'Criminal Minds' Allegedly Had A Serial Sexual Harasser On Its Crew
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The series "Criminal Minds" was a long-running show about FBI agents tracking down fictional perpetrators. Now a state agency alleges that the CBS show for years employed and protected a wrongdoer in its own ranks, a cinematographer accused of multiple instances of sexual groping.
California's Department of Fair Employment and Housing filed a civil rights lawsuit last week against CBS Studios, "Criminal Minds" production companies ABC and the Walt Disney Co., four of the show's executive producers, and cinematographer Gregory St. Johns.
"All people in California have the right to make a living free from sexual harassment," said Kevin Kish, the director of the state's employment and housing department, in a statement released today. "Companies and leaders who protect harassers and retaliate against those who complain violate the law."
The complaint, which seeks unspecified compensatory and punitive damages, paints a picture not only of "rampant, frequent, and...open" harassment by St. Johns, but also a pattern of retaliation against people who complained about his behavior. The state charged the defendants with sex discrimination, sexual harassment, retaliation, failure to prevent discrimination and harassment, violation of personal rights, and acts of violence.
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"No necessary steps to prevent sex-based harassment and discrimination were taken over the years, nor were appropriate corrective actions," the lawsuit says. "Instead, the executives fired anyone who resisted or who tacitly evaded St. Johns' advances or abuse. The executives fired over a dozen men at St. Johns' request, including an entire electrical crew." Among those who lost their jobs was someone who spoke to Disney investigators about St. John's harassment.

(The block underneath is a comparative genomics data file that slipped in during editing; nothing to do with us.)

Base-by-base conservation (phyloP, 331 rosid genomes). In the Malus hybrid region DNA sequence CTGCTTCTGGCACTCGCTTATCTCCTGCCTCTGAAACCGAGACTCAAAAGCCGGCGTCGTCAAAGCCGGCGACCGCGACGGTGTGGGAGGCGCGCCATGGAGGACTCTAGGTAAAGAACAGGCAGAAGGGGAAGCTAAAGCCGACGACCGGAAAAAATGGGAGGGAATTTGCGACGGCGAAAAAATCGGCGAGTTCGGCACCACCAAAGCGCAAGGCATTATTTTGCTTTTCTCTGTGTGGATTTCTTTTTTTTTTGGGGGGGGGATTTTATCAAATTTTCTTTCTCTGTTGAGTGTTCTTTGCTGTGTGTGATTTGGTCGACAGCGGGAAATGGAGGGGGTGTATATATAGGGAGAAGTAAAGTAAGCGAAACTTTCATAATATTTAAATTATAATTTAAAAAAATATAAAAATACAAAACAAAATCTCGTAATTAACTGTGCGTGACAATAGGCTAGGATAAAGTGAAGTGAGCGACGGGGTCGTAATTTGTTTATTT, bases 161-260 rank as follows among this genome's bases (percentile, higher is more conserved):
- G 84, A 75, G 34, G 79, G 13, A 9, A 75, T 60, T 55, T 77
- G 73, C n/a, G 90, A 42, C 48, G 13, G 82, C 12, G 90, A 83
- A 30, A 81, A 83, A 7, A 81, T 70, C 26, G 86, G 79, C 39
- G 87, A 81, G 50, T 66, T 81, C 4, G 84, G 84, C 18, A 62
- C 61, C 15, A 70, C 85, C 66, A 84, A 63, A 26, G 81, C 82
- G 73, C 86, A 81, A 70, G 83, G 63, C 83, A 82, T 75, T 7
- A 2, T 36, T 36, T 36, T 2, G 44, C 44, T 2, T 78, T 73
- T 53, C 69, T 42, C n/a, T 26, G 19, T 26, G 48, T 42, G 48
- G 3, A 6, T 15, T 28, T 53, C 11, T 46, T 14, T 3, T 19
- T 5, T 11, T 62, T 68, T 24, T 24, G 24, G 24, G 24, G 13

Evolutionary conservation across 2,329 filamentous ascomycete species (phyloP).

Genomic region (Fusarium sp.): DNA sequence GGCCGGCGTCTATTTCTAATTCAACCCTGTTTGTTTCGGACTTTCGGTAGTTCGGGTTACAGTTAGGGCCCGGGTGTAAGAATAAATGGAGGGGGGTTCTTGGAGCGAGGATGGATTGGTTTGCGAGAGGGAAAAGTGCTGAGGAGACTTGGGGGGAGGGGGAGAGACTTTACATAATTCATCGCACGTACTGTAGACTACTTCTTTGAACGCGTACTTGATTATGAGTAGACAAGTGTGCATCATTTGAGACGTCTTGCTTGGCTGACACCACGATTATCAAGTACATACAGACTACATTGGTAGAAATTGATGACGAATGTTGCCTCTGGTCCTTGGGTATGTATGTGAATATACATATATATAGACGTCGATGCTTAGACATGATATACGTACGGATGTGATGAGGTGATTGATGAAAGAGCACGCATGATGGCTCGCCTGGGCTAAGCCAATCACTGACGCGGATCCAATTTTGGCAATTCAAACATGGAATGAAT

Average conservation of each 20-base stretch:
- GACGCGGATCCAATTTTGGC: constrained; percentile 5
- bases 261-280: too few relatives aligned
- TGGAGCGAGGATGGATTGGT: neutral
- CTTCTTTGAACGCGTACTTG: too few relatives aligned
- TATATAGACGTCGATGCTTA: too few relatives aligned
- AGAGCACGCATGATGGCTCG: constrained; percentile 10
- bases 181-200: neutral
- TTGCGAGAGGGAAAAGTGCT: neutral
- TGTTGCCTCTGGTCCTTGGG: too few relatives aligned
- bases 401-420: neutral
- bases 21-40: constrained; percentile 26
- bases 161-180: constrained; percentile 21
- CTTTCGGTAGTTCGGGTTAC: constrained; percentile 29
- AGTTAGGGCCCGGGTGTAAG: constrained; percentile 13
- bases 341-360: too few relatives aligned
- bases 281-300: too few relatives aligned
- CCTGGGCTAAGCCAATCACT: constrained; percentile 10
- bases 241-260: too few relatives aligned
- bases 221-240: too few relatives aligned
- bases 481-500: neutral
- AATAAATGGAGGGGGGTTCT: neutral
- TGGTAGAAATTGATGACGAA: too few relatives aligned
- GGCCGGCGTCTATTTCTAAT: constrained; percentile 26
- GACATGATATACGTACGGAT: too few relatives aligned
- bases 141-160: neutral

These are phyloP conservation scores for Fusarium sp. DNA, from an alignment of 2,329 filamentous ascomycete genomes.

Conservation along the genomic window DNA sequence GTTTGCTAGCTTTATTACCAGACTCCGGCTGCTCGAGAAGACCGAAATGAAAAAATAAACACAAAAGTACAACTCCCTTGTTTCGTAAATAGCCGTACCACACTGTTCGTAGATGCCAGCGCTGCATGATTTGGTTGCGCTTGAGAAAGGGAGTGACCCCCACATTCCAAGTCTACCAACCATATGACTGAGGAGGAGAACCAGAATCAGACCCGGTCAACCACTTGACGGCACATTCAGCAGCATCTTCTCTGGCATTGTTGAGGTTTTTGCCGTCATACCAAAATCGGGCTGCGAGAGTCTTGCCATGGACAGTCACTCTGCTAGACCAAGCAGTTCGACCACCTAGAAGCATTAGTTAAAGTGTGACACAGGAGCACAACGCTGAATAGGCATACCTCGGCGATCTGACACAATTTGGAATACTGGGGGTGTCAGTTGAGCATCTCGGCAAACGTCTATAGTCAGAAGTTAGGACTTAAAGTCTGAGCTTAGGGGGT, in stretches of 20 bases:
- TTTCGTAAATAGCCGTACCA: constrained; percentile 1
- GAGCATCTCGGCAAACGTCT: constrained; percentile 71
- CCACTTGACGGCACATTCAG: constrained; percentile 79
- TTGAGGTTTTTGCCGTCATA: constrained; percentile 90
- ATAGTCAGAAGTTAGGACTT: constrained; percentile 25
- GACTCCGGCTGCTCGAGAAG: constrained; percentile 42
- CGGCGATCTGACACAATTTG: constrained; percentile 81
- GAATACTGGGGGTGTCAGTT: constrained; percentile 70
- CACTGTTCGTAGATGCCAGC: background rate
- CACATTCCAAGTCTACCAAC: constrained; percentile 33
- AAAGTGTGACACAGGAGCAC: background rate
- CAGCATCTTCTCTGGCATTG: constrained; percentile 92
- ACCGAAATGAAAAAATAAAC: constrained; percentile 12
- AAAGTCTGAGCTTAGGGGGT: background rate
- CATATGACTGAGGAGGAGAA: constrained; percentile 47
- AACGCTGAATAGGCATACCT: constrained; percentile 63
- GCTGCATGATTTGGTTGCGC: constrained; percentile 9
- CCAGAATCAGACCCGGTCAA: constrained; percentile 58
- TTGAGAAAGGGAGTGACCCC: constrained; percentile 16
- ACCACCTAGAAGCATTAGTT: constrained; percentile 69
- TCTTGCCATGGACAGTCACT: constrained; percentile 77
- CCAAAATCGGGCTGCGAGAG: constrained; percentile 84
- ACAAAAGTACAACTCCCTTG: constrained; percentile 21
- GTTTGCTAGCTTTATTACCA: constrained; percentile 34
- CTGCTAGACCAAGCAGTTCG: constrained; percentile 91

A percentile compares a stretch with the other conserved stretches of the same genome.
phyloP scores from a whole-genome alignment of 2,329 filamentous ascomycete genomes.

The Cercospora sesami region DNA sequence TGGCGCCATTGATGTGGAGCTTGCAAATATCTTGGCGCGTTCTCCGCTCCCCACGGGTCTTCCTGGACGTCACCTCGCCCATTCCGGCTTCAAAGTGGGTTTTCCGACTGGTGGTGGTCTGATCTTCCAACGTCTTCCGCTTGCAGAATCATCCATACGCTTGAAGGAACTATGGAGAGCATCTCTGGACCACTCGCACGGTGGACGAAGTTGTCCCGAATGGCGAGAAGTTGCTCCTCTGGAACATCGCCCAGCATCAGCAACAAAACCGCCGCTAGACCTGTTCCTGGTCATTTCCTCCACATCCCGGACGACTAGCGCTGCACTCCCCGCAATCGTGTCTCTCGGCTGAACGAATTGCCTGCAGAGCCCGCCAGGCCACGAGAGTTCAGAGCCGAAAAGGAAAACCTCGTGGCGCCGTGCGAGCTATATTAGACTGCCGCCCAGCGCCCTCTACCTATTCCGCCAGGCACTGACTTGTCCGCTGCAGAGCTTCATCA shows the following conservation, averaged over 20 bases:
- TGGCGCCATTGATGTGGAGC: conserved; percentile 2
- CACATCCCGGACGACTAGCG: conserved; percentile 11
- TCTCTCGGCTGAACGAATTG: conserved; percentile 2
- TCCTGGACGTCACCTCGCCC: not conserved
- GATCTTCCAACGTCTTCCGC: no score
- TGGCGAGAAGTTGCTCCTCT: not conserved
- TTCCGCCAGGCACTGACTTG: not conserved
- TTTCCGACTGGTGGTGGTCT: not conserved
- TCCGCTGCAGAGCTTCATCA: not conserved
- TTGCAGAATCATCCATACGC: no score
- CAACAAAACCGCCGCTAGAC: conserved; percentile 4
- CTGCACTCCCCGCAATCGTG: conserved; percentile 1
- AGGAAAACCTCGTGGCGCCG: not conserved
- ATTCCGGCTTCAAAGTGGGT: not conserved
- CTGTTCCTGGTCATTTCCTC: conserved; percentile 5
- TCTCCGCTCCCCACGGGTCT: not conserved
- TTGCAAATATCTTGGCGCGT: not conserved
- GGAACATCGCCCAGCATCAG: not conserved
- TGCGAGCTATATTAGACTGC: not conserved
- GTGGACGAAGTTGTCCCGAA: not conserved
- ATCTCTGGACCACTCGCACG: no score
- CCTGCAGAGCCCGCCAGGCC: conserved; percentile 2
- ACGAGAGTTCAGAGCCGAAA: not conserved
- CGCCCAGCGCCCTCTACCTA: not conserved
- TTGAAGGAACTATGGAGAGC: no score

After premiering in 2005, "Criminal Minds," which starred Joe Mategna, became one of CBS's top shows, until it went off the air earlier this year after its final season. According to the state's complaint, St. Johns worked as cinematographer on the series from 2006-18. His film credits as a second unit camera operator include "Breakdown" and "Dante's Peak."
The lawsuit, filed in Los Angeles Superior Court, describes in often unsettling detail how St. Johns would grope men on the set, including touching their genitals. The year-long investigation was launched after a former "Criminal Minds" technician said he was fired after complaining about being slapped by St. Johns.
"In plain view of everyone on set, St. Johns also doted on certain men and treated them more favorably, provided they acquiesced to his attention," the complaint said. "To those who resisted or complained, St. Johns responded with retaliation, including but not limited to, the silent treatment, social ostracism, unfair criticism, public shaming, and termination."
The Fair Housing and Employment office also said that complaints about St. John's behavior, which went back to 2017, went unheeded by the show's producers and that an internal Disney Employee Relations investigation was "inadequate and biased" and "designed to exonerate St. Johns and hide the misconduct."
"A dozen crew members corroborated that St. Johns engaged in frequent and open sexual harassment, discrimination and retaliation," the lawsuit said. Yet, Disney "concluded otherwise, and as such, did not meaningfully discipline or terminate St. Johns." He only lost his job when Variety reported about his behavior in October 2018, but nevertheless St. Johns was given what the lawsuit calls an "enhanced severance."
When asked for comment, an ABC Studios spokesperson replied:
"The Company works hard to maintain a work environment free from discrimination, harassment, or retaliation. In this instance the Company took corrective action. We cooperated with the Department of Fair Employment and Housing during its investigation, and we regret that we were unable to reach a reasonable resolution with the Department. We now intend to defend the asserted claims vigorously."
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